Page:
Are residences in Club West course’s future?

Posted: December 30, 2019 / Source: Ahwatukee Foothills News

The four men who walked away from a deal to buy Club West Golf Course have returned to the table and are presenting a plan to the homeowners association next month.

The quartet of investors also may ask the HOA board to have homeowners vote on changing the golf course’s covenants, conditions and restrictions – raising the possibility the plan includes residences of some kind on the course.

One source said the plan includes a number of key changes to the course that were outlined in an anonymous letter sent to at least 73 homeowners in November.

That letter – whose author has never been disclosed – said the plan involved reducing the 18-hole course to a nine-hole executive course; demolishing the current clubhouse in favor of a new one closer to Chandler Boulevard; and building some kind of housing on four holes as well as on the areas where the pond and clubhouse are currently situated.

The Club West Community Association Board’s most recent newsletter earlier this month announced that the course was again in escrow – only weeks after Matt Shearer, a Club West resident and one of the investors, announced that he and his three partners had walked away from buying the course from owner Wilson Gee for $800,000.

Shearer said an extensive examination of the course during the due diligence period led the quartet to decide, “Unfortunately, we do not believe the course can be saved as a sustainable jewel of our community.”

But the board’s quarterly newsletter last week delivered a stunning announcement:

“Late last week, on December 12th, we learned that the course is again in escrow. The potential buyers are the same group as the last escrow and appear to have resolved many of their challenges. We do not know the exact closing date. We have been told that they want to close by early March.”

“They are preparing a presentation and will communicate their plans to us,” the announcement stated. “All plans require an approval of the board and vote of the community.”

On Friday, the board followed up on this announcement with an explanation of how it will proceed with handling the investors’ plan once they present it at a meeting Jan. 16.

 “There will not be a vote about the plan at this meeting nor a scheduled Q and A. We will have a lot of questions as a board and expect questions from the attendees,” the board said, telling residents they will be able to fill out forms with questions and comments that will be addressed before its Feb. 20 meeting.

 It went on to say that at the Feb. 20 meeting, the board will first decide whether “to present the buyer’s plan for the course to the community or request a revised plan based on additional input from the board.”

“The board vote is only the first step in the approval process, the announcement went on to say. 

“If the board decides the buyer’s plan is not ready for a community vote, the buyers will be required to submit a new plan based on the boards and communities’ concerns and inputs. Any new plan would require new open meeting presentation, preparation and a vote etc.”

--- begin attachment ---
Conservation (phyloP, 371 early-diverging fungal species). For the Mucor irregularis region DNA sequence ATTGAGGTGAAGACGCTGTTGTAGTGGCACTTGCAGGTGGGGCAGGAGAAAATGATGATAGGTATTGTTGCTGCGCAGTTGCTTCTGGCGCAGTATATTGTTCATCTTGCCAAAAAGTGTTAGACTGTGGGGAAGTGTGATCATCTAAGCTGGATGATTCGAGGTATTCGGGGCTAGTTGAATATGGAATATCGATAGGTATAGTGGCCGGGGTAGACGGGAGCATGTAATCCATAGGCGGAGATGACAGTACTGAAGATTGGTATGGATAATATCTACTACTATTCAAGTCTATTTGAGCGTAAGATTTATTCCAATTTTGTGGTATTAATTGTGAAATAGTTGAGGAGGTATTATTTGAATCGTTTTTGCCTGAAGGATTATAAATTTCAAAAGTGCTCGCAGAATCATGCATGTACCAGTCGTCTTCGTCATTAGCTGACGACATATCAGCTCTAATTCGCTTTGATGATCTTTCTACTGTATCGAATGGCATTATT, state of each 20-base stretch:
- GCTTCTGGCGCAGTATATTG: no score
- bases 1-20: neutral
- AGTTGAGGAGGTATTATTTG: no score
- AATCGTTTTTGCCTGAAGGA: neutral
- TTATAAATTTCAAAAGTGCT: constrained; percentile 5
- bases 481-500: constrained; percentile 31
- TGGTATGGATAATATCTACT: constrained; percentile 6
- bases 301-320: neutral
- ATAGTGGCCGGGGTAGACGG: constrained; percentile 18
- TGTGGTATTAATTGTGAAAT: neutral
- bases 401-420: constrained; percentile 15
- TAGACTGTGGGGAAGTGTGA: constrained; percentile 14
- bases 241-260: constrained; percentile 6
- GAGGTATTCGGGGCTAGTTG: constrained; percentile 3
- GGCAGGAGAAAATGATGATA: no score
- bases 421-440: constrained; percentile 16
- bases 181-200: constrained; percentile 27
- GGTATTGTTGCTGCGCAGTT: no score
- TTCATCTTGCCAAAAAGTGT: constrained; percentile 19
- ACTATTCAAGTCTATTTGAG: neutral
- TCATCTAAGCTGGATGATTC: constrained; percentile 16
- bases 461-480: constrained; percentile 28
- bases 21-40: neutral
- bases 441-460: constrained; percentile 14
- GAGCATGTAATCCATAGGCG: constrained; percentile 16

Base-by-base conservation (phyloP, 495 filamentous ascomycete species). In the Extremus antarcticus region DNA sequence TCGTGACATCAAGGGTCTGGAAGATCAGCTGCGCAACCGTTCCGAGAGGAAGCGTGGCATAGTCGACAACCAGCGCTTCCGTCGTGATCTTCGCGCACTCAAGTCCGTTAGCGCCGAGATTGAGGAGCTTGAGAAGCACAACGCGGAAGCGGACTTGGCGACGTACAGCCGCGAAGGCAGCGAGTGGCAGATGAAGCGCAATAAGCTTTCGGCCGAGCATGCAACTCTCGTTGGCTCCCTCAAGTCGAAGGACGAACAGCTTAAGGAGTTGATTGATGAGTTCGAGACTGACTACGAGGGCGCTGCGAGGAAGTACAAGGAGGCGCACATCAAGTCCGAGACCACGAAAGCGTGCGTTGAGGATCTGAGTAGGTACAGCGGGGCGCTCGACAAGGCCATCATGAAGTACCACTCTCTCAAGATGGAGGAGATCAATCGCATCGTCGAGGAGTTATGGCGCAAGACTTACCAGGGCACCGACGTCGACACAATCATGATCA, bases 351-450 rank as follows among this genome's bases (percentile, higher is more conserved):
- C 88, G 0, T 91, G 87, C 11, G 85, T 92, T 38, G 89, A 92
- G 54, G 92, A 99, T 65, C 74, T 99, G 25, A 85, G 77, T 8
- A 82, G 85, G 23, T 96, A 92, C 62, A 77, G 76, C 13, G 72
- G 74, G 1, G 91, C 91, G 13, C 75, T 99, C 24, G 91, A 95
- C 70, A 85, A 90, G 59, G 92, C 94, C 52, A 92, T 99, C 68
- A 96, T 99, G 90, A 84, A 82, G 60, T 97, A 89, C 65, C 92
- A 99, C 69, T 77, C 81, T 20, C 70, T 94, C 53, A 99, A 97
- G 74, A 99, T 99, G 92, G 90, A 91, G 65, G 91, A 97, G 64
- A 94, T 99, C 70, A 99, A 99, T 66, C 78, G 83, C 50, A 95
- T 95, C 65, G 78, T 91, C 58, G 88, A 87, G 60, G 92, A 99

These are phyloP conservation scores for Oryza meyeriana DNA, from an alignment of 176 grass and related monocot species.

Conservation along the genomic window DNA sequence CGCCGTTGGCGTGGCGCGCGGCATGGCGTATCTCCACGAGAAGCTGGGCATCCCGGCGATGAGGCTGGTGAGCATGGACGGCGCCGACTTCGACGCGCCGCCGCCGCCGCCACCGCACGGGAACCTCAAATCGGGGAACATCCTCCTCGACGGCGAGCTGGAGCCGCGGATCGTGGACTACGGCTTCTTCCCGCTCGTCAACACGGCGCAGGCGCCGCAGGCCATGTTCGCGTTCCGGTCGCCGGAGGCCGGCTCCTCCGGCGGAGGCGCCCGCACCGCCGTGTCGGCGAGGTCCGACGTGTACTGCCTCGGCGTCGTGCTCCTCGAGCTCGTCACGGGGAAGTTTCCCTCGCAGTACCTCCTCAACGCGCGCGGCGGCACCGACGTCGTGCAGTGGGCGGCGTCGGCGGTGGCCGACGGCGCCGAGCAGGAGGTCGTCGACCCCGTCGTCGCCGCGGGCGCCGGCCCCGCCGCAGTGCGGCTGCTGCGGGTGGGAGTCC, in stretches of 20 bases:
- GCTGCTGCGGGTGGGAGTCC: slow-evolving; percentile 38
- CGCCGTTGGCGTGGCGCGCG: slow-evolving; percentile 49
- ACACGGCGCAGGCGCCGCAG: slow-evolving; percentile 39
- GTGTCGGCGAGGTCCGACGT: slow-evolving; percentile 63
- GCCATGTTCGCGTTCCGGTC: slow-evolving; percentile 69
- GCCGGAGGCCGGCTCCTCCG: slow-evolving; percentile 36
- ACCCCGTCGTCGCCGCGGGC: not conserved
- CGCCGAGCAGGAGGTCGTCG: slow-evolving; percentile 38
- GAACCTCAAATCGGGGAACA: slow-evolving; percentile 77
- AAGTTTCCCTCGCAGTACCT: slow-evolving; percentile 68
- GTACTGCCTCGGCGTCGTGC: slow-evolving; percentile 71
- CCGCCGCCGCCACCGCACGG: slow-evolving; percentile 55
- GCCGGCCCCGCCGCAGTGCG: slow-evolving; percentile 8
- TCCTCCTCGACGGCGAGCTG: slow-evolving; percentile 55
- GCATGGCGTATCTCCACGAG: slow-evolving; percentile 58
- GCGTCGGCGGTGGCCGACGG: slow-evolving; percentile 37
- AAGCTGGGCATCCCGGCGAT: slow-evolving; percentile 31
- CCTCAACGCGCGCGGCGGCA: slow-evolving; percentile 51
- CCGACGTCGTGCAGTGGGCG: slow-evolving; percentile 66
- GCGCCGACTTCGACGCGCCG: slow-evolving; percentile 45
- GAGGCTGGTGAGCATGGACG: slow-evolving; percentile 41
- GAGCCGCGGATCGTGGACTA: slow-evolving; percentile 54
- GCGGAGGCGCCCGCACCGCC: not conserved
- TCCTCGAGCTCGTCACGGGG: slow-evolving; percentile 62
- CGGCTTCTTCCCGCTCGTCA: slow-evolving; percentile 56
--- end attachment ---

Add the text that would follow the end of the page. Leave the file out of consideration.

The board said that if it approves the plan, it would then schedule a special meeting where homeowners would cast ballots to decide the plan’s fate.

Unlike the requirements for changing the CC&Rs governing the Ahwatukee Lakes Golf Course – another site owned by Gee that has lapsed into a barren piece of desert – a majority vote of all homeowners is not required to change Club West Golf Course’s land use regulations.

Club West’s board in late summer adopted new rules require only 31 percent of the ballots must be cast for a simple majority vote to change the CC&Rs.

That means that if the Club West HOA board follows through with a special meeting to vote on the investors’ plan, it could pit the 357 owners of homes adjacent to the course against the rest of Club West’s approximate 2,400 homeowners. 

Many homeowners are tired of seeing the barren course and could decide that homes with properly landscaped lots would be preferable to the current course’s condition.

Of the 357 houses next to the course, 73 are located next to the four holes that the anonymous letter claimed were eyed for residences.

The anonymous letter never said what kind of residences were being considered.

But a source said that while the letter’s author remains a mystery, the letter itself “turns out that it contained more truth than fiction” when it comes to the current suitors’ plans.

The letter noted that even if homeowners opted for the investors’ plan, the City of Phoenix would have some involvement in any housing proposal.

Gee told AFN that he has no idea what the prospective buyers want to do.

“They haven’t disclosed what they’re doing to it,” he said, adding that he decided to allow them back into escrow because he doesn’t have any other suitors for the course and because they had backed out mainly because they couldn’t meet his timeline.

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